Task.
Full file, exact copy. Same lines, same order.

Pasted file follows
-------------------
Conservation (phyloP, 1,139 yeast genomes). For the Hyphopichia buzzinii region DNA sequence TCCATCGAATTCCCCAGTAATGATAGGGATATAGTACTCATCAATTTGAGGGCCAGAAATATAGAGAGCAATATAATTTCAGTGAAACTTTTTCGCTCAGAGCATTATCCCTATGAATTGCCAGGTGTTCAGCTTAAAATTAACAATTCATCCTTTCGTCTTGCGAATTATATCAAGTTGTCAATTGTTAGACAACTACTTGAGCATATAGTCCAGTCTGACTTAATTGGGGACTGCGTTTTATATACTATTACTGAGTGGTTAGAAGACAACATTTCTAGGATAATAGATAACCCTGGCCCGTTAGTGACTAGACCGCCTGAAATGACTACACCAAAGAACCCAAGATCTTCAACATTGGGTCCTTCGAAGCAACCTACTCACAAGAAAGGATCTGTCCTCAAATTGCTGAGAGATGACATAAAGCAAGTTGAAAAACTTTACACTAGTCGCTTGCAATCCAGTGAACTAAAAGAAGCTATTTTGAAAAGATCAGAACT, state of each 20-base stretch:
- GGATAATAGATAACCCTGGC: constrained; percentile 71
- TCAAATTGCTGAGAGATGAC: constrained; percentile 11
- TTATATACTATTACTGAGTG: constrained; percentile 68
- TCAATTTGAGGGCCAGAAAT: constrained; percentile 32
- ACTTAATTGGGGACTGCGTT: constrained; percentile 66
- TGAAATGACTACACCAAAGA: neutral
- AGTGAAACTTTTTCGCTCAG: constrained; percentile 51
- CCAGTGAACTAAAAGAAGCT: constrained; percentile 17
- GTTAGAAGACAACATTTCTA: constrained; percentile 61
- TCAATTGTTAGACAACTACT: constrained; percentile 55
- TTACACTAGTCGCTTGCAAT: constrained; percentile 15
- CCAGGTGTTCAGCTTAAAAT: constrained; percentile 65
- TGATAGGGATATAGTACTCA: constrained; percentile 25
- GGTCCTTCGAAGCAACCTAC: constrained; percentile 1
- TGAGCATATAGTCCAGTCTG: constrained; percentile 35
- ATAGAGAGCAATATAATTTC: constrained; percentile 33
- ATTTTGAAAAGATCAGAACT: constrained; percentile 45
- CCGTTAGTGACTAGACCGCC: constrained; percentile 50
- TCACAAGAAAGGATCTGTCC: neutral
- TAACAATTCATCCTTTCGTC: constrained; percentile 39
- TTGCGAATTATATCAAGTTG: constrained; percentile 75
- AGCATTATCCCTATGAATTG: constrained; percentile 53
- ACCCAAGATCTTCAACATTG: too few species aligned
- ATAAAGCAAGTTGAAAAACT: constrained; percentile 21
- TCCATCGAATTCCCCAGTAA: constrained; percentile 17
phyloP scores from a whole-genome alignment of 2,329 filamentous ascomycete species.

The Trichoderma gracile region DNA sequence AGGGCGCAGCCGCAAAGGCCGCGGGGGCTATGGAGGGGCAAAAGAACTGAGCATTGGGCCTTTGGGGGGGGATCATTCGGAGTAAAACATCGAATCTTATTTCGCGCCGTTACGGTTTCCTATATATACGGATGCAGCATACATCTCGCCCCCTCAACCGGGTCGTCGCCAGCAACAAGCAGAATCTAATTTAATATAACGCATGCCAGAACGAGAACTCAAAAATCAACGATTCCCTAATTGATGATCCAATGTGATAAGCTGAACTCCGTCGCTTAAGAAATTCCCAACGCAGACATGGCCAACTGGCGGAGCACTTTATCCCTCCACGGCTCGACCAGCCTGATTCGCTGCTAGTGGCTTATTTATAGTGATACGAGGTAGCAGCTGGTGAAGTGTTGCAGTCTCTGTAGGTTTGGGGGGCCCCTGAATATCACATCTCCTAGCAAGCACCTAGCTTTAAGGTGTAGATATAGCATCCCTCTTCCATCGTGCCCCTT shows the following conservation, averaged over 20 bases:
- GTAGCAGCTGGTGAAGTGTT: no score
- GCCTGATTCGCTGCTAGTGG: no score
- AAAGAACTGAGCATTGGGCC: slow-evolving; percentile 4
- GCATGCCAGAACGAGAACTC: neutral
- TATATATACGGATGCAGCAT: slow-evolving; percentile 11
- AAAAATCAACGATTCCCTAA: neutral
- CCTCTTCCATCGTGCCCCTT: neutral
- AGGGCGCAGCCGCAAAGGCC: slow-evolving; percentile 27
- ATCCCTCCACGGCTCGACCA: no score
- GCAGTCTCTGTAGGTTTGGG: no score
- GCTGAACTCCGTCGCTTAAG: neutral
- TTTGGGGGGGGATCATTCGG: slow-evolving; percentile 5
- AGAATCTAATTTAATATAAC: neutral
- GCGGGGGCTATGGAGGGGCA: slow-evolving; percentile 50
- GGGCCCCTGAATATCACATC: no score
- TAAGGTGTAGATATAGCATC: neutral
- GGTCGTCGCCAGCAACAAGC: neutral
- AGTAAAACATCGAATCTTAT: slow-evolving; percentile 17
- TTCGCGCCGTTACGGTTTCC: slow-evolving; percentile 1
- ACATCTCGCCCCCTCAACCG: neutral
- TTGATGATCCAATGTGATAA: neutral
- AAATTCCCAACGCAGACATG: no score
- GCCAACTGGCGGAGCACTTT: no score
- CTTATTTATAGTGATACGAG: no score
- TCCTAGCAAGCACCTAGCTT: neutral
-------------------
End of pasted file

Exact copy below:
Conservation (phyloP, 1,139 yeast genomes). For the Hyphopichia buzzinii region DNA sequence TCCATCGAATTCCCCAGTAATGATAGGGATATAGTACTCATCAATTTGAGGGCCAGAAATATAGAGAGCAATATAATTTCAGTGAAACTTTTTCGCTCAGAGCATTATCCCTATGAATTGCCAGGTGTTCAGCTTAAAATTAACAATTCATCCTTTCGTCTTGCGAATTATATCAAGTTGTCAATTGTTAGACAACTACTTGAGCATATAGTCCAGTCTGACTTAATTGGGGACTGCGTTTTATATACTATTACTGAGTGGTTAGAAGACAACATTTCTAGGATAATAGATAACCCTGGCCCGTTAGTGACTAGACCGCCTGAAATGACTACACCAAAGAACCCAAGATCTTCAACATTGGGTCCTTCGAAGCAACCTACTCACAAGAAAGGATCTGTCCTCAAATTGCTGAGAGATGACATAAAGCAAGTTGAAAAACTTTACACTAGTCGCTTGCAATCCAGTGAACTAAAAGAAGCTATTTTGAAAAGATCAGAACT, state of each 20-base stretch:
- GGATAATAGATAACCCTGGC: constrained; percentile 71
- TCAAATTGCTGAGAGATGAC: constrained; percentile 11
- TTATATACTATTACTGAGTG: constrained; percentile 68
- TCAATTTGAGGGCCAGAAAT: constrained; percentile 32
- ACTTAATTGGGGACTGCGTT: constrained; percentile 66
- TGAAATGACTACACCAAAGA: neutral
- AGTGAAACTTTTTCGCTCAG: constrained; percentile 51
- CCAGTGAACTAAAAGAAGCT: constrained; percentile 17
- GTTAGAAGACAACATTTCTA: constrained; percentile 61
- TCAATTGTTAGACAACTACT: constrained; percentile 55
- TTACACTAGTCGCTTGCAAT: constrained; percentile 15
- CCAGGTGTTCAGCTTAAAAT: constrained; percentile 65
- TGATAGGGATATAGTACTCA: constrained; percentile 25
- GGTCCTTCGAAGCAACCTAC: constrained; percentile 1
- TGAGCATATAGTCCAGTCTG: constrained; percentile 35
- ATAGAGAGCAATATAATTTC: constrained; percentile 33
- ATTTTGAAAAGATCAGAACT: constrained; percentile 45
- CCGTTAGTGACTAGACCGCC: constrained; percentile 50
- TCACAAGAAAGGATCTGTCC: neutral
- TAACAATTCATCCTTTCGTC: constrained; percentile 39
- TTGCGAATTATATCAAGTTG: constrained; percentile 75
- AGCATTATCCCTATGAATTG: constrained; percentile 53
- ACCCAAGATCTTCAACATTG: too few species aligned
- ATAAAGCAAGTTGAAAAACT: constrained; percentile 21
- TCCATCGAATTCCCCAGTAA: constrained; percentile 17
phyloP scores from a whole-genome alignment of 2,329 filamentous ascomycete species.

The Trichoderma gracile region DNA sequence AGGGCGCAGCCGCAAAGGCCGCGGGGGCTATGGAGGGGCAAAAGAACTGAGCATTGGGCCTTTGGGGGGGGATCATTCGGAGTAAAACATCGAATCTTATTTCGCGCCGTTACGGTTTCCTATATATACGGATGCAGCATACATCTCGCCCCCTCAACCGGGTCGTCGCCAGCAACAAGCAGAATCTAATTTAATATAACGCATGCCAGAACGAGAACTCAAAAATCAACGATTCCCTAATTGATGATCCAATGTGATAAGCTGAACTCCGTCGCTTAAGAAATTCCCAACGCAGACATGGCCAACTGGCGGAGCACTTTATCCCTCCACGGCTCGACCAGCCTGATTCGCTGCTAGTGGCTTATTTATAGTGATACGAGGTAGCAGCTGGTGAAGTGTTGCAGTCTCTGTAGGTTTGGGGGGCCCCTGAATATCACATCTCCTAGCAAGCACCTAGCTTTAAGGTGTAGATATAGCATCCCTCTTCCATCGTGCCCCTT shows the following conservation, averaged over 20 bases:
- GTAGCAGCTGGTGAAGTGTT: no score
- GCCTGATTCGCTGCTAGTGG: no score
- AAAGAACTGAGCATTGGGCC: slow-evolving; percentile 4
- GCATGCCAGAACGAGAACTC: neutral
- TATATATACGGATGCAGCAT: slow-evolving; percentile 11
- AAAAATCAACGATTCCCTAA: neutral
- CCTCTTCCATCGTGCCCCTT: neutral
- AGGGCGCAGCCGCAAAGGCC: slow-evolving; percentile 27
- ATCCCTCCACGGCTCGACCA: no score
- GCAGTCTCTGTAGGTTTGGG: no score
- GCTGAACTCCGTCGCTTAAG: neutral
- TTTGGGGGGGGATCATTCGG: slow-evolving; percentile 5
- AGAATCTAATTTAATATAAC: neutral
- GCGGGGGCTATGGAGGGGCA: slow-evolving; percentile 50
- GGGCCCCTGAATATCACATC: no score
- TAAGGTGTAGATATAGCATC: neutral
- GGTCGTCGCCAGCAACAAGC: neutral
- AGTAAAACATCGAATCTTAT: slow-evolving; percentile 17
- TTCGCGCCGTTACGGTTTCC: slow-evolving; percentile 1
- ACATCTCGCCCCCTCAACCG: neutral
- TTGATGATCCAATGTGATAA: neutral
- AAATTCCCAACGCAGACATG: no score
- GCCAACTGGCGGAGCACTTT: no score
- CTTATTTATAGTGATACGAG: no score
- TCCTAGCAAGCACCTAGCTT: neutral